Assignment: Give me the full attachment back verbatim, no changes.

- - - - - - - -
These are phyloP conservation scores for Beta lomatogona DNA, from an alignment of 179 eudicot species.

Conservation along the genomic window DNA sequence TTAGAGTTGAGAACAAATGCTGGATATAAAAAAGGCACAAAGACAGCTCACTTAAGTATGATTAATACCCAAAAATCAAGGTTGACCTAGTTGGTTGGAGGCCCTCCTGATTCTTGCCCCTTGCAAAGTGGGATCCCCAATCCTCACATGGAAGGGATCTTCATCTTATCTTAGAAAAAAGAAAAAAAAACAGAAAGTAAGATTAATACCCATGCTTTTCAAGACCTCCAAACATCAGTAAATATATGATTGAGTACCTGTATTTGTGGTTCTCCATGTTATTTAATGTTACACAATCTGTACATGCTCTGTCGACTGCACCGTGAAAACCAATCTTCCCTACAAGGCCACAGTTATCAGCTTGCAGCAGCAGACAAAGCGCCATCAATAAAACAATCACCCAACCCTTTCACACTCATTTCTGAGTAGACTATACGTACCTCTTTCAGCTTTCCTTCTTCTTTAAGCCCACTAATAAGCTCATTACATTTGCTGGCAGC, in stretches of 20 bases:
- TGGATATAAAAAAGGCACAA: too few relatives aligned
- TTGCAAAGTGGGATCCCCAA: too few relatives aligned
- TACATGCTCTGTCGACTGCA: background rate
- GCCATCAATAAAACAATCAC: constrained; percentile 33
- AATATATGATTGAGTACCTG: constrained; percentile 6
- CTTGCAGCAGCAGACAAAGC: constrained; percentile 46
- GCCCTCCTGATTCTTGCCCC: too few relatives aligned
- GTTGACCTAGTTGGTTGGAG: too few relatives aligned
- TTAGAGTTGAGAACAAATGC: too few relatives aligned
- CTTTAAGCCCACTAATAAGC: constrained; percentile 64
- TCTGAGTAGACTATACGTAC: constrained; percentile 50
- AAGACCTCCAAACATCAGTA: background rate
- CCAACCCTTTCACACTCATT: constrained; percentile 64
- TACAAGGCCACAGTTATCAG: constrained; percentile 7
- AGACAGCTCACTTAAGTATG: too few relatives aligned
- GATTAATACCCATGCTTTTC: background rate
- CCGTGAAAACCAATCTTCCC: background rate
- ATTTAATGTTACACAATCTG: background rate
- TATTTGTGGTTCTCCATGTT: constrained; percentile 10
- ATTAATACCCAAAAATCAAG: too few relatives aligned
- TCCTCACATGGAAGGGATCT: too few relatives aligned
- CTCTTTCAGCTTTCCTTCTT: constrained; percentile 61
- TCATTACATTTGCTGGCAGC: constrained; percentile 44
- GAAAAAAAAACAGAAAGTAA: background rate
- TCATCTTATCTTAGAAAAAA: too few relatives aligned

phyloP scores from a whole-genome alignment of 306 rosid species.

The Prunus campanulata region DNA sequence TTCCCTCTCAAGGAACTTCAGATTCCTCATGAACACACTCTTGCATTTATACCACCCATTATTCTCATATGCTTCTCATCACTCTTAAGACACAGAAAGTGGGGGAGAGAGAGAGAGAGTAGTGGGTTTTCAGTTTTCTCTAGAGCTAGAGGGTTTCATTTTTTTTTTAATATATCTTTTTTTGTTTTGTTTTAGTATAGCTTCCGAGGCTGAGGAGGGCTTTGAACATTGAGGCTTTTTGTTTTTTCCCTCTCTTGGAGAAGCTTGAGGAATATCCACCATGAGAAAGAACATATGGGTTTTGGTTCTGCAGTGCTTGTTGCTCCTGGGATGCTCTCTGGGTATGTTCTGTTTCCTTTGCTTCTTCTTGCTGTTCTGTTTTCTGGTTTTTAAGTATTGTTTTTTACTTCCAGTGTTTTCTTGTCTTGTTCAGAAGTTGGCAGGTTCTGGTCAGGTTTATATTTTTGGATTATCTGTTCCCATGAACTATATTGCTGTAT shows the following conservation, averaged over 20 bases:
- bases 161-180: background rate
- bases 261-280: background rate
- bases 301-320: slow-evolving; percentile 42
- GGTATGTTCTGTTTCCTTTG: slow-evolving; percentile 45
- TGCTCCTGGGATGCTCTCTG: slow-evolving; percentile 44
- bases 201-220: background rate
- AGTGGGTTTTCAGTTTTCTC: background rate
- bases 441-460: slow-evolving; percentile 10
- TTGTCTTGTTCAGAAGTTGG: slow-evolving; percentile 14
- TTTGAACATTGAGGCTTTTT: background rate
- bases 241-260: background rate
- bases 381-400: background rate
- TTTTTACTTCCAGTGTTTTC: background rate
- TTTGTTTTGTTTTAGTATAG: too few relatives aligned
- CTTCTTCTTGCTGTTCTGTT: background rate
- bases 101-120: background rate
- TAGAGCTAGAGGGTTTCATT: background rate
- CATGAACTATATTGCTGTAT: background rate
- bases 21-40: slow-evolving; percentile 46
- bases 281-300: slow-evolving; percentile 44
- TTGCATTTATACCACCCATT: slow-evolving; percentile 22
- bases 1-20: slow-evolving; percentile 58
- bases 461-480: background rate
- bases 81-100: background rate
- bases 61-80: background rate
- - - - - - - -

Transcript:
These are phyloP conservation scores for Beta lomatogona DNA, from an alignment of 179 eudicot species.

Conservation along the genomic window DNA sequence TTAGAGTTGAGAACAAATGCTGGATATAAAAAAGGCACAAAGACAGCTCACTTAAGTATGATTAATACCCAAAAATCAAGGTTGACCTAGTTGGTTGGAGGCCCTCCTGATTCTTGCCCCTTGCAAAGTGGGATCCCCAATCCTCACATGGAAGGGATCTTCATCTTATCTTAGAAAAAAGAAAAAAAAACAGAAAGTAAGATTAATACCCATGCTTTTCAAGACCTCCAAACATCAGTAAATATATGATTGAGTACCTGTATTTGTGGTTCTCCATGTTATTTAATGTTACACAATCTGTACATGCTCTGTCGACTGCACCGTGAAAACCAATCTTCCCTACAAGGCCACAGTTATCAGCTTGCAGCAGCAGACAAAGCGCCATCAATAAAACAATCACCCAACCCTTTCACACTCATTTCTGAGTAGACTATACGTACCTCTTTCAGCTTTCCTTCTTCTTTAAGCCCACTAATAAGCTCATTACATTTGCTGGCAGC, in stretches of 20 bases:
- TGGATATAAAAAAGGCACAA: too few relatives aligned
- TTGCAAAGTGGGATCCCCAA: too few relatives aligned
- TACATGCTCTGTCGACTGCA: background rate
- GCCATCAATAAAACAATCAC: constrained; percentile 33
- AATATATGATTGAGTACCTG: constrained; percentile 6
- CTTGCAGCAGCAGACAAAGC: constrained; percentile 46
- GCCCTCCTGATTCTTGCCCC: too few relatives aligned
- GTTGACCTAGTTGGTTGGAG: too few relatives aligned
- TTAGAGTTGAGAACAAATGC: too few relatives aligned
- CTTTAAGCCCACTAATAAGC: constrained; percentile 64
- TCTGAGTAGACTATACGTAC: constrained; percentile 50
- AAGACCTCCAAACATCAGTA: background rate
- CCAACCCTTTCACACTCATT: constrained; percentile 64
- TACAAGGCCACAGTTATCAG: constrained; percentile 7
- AGACAGCTCACTTAAGTATG: too few relatives aligned
- GATTAATACCCATGCTTTTC: background rate
- CCGTGAAAACCAATCTTCCC: background rate
- ATTTAATGTTACACAATCTG: background rate
- TATTTGTGGTTCTCCATGTT: constrained; percentile 10
- ATTAATACCCAAAAATCAAG: too few relatives aligned
- TCCTCACATGGAAGGGATCT: too few relatives aligned
- CTCTTTCAGCTTTCCTTCTT: constrained; percentile 61
- TCATTACATTTGCTGGCAGC: constrained; percentile 44
- GAAAAAAAAACAGAAAGTAA: background rate
- TCATCTTATCTTAGAAAAAA: too few relatives aligned

phyloP scores from a whole-genome alignment of 306 rosid species.

The Prunus campanulata region DNA sequence TTCCCTCTCAAGGAACTTCAGATTCCTCATGAACACACTCTTGCATTTATACCACCCATTATTCTCATATGCTTCTCATCACTCTTAAGACACAGAAAGTGGGGGAGAGAGAGAGAGAGTAGTGGGTTTTCAGTTTTCTCTAGAGCTAGAGGGTTTCATTTTTTTTTTAATATATCTTTTTTTGTTTTGTTTTAGTATAGCTTCCGAGGCTGAGGAGGGCTTTGAACATTGAGGCTTTTTGTTTTTTCCCTCTCTTGGAGAAGCTTGAGGAATATCCACCATGAGAAAGAACATATGGGTTTTGGTTCTGCAGTGCTTGTTGCTCCTGGGATGCTCTCTGGGTATGTTCTGTTTCCTTTGCTTCTTCTTGCTGTTCTGTTTTCTGGTTTTTAAGTATTGTTTTTTACTTCCAGTGTTTTCTTGTCTTGTTCAGAAGTTGGCAGGTTCTGGTCAGGTTTATATTTTTGGATTATCTGTTCCCATGAACTATATTGCTGTAT shows the following conservation, averaged over 20 bases:
- bases 161-180: background rate
- bases 261-280: background rate
- bases 301-320: slow-evolving; percentile 42
- GGTATGTTCTGTTTCCTTTG: slow-evolving; percentile 45
- TGCTCCTGGGATGCTCTCTG: slow-evolving; percentile 44
- bases 201-220: background rate
- AGTGGGTTTTCAGTTTTCTC: background rate
- bases 441-460: slow-evolving; percentile 10
- TTGTCTTGTTCAGAAGTTGG: slow-evolving; percentile 14
- TTTGAACATTGAGGCTTTTT: background rate
- bases 241-260: background rate
- bases 381-400: background rate
- TTTTTACTTCCAGTGTTTTC: background rate
- TTTGTTTTGTTTTAGTATAG: too few relatives aligned
- CTTCTTCTTGCTGTTCTGTT: background rate
- bases 101-120: background rate
- TAGAGCTAGAGGGTTTCATT: background rate
- CATGAACTATATTGCTGTAT: background rate
- bases 21-40: slow-evolving; percentile 46
- bases 281-300: slow-evolving; percentile 44
- TTGCATTTATACCACCCATT: slow-evolving; percentile 22
- bases 1-20: slow-evolving; percentile 58
- bases 461-480: background rate
- bases 81-100: background rate
- bases 61-80: background rate